No matter how you feel about the way our government spends our money, none of us wants to pay more tax than we absolutely must. So where can we go to avoid a high tax bill?
States that have no income tax
Seven states do not tax wage earners on their income. They are Alaska, Florida, Nevada, South Dakota, Texas, Washington and Wyoming. Two others - New Hampshire and Tennessee - tax some types of income, such as interest and dividends, but not wages. But before you get excited about packing up and moving, you should know that taxpayers in some of those states actually bear tax burdens that are among the heaviest in the country. That’s because some of those states more than make up for the lack of income taxes by taxing heavily in other areas, like property, retail goods and commodities like alcohol and tobacco.
If you really despise paying taxes, the number you need to pay attention to is the “effective tax rate.” In other words, at the end of the year, how much of your money has gone to taxes of all kinds, including property taxes, sales taxes and excise taxes as well as income taxes on wages or investment earnings? What we see upon closer examination is that in some (not all) no-income-tax states, the other taxes more than outweigh the income tax savings, resulting in a heavier overall tax burden for the 99 percent, and in particular for the taxpayers with incomes in the lowest 80 percent. (This data is based on the 2012 tax year and effective tax rates calculated by the Institute on Taxation and Economic Policy.)
Home affordability and other lifestyle issues
It won’t do you much good to know you can save money on taxes by moving to a certain place if you can’t afford to live in that place. Historically, the median U.S. home price has been around 2.6 times the median U.S. annual income. A similar number - two-and-a-half - is the benchmark that the past few generations of homebuyers have used to measure affordability. If you earn $100,000 per year, you can likely afford a home with a price tag around $250,000, give or take a few thousand dollars. For the purposes of this article, housing affordability will assume a 20 percent down payment and a 25 percent ratio of principal and interest to income.
Other factors to consider are quality of life issues. Although a certain segment of the population are true urbanites who crave convenience and culture, more people value quiet and space. And urban or rural, we all want our children to be safe and inspired at school. We enjoy public attractions like theaters, museums and state campgrounds. We desire low crime rates. So, with full acknowledgement that lifestyle criteria are subjective and depend on each person’s preferences and priorities, we’ll identify cities in tax-advantaged states that have the most to offer their residents.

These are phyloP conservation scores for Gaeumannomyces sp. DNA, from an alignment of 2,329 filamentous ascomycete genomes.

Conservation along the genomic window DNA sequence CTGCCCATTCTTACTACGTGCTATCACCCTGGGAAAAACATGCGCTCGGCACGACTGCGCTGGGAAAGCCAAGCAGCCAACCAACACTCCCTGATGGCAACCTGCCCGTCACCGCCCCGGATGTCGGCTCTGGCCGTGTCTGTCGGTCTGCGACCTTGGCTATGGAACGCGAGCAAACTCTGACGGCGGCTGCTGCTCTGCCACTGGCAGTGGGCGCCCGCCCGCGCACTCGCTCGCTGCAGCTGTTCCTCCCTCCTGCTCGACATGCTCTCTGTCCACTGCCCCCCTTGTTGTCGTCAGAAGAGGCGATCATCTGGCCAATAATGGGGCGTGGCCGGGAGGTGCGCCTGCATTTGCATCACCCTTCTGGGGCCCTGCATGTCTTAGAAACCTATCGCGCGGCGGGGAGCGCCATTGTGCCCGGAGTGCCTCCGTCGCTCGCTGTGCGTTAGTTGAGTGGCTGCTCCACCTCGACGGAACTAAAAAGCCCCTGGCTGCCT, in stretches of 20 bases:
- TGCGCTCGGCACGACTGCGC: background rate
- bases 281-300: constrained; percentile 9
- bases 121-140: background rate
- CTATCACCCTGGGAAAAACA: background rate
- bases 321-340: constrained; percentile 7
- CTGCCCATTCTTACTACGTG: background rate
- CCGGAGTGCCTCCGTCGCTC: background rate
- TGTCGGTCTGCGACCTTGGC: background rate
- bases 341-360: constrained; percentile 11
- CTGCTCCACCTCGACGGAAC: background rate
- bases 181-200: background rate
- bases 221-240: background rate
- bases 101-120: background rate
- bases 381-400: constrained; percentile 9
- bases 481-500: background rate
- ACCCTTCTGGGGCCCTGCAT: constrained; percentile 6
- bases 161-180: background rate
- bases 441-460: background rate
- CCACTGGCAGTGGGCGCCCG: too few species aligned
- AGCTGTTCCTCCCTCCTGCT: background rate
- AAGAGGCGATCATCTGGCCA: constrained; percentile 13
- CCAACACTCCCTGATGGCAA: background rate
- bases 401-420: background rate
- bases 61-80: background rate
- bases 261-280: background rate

Best cities for people who hate paying taxes
Washington, District of Columbia
Mount Pleasant, South Carolina
Las Vegas, Nevada
Portsmouth, New Hampshire
[ ... ]
Mount Pleasant, South Carolina
South Carolina offers favorable tax rates to residents at all income levels. Don’t let Mount Pleasant's small population - 72,000 - fool you. The city is just a few miles from Charleston and North Charleston, so it enjoys many big city benefits while holding onto its smaller community feel.
CNN and Yahoo! Voices both rank Mount Pleasant in the top 100 best places to live. Influencing factors include its miles of coastline and beaches and a highly rated public school system. Mount Pleasant enjoys a mild climate, with lows in the winter that nearly always remain above freezing, and has dozens of libraries and several museums. At least 22 golf courses are in close proximity, and restaurants number about one thousand.
Although Mount Pleasant is part of a larger metro area, local employment opportunities are good and few residents (only 6.4 percent) find that they must commute long distances (45 minutes or longer) for work. Unemployment in South Carolina is 6.4 percent, neither high nor low compared to the rest of the country.
If you love the ocean and beach, Mount Pleasant really is a wonderful place to live. Many of its favorite attractions - a maritime museum, a bridge walk, a water taxi and a water park - involve life on or near the water. The military has a strong presence here so expect to enjoy attractions and events related to the armed forces, like warships and fighter jets to discover and tour. Mount Pleasant is about halfway between Myrtle Beach and Hilton Head, two popular destination cities.
The crime rate is well below the national average. GreatSchools.org gives the Mount Pleasant education system an overall rating of 9 out of 10, which is outstanding.
Money is good here, too, with a median household income of over $76,000. The median home sale price is $329,500 (Q1 2014). The price range in the surrounding area varies widely and the housing market is stable. Neighboring zip codes show average home sale prices of $230,000, $160,000, even $45,000. A qualified homebuyer does not need deep pockets to find someplace suitable and pleasant to live in Mount Pleasant or the surrounding area.
Read Article >
Real Estate, Mount Pleasant, The Insider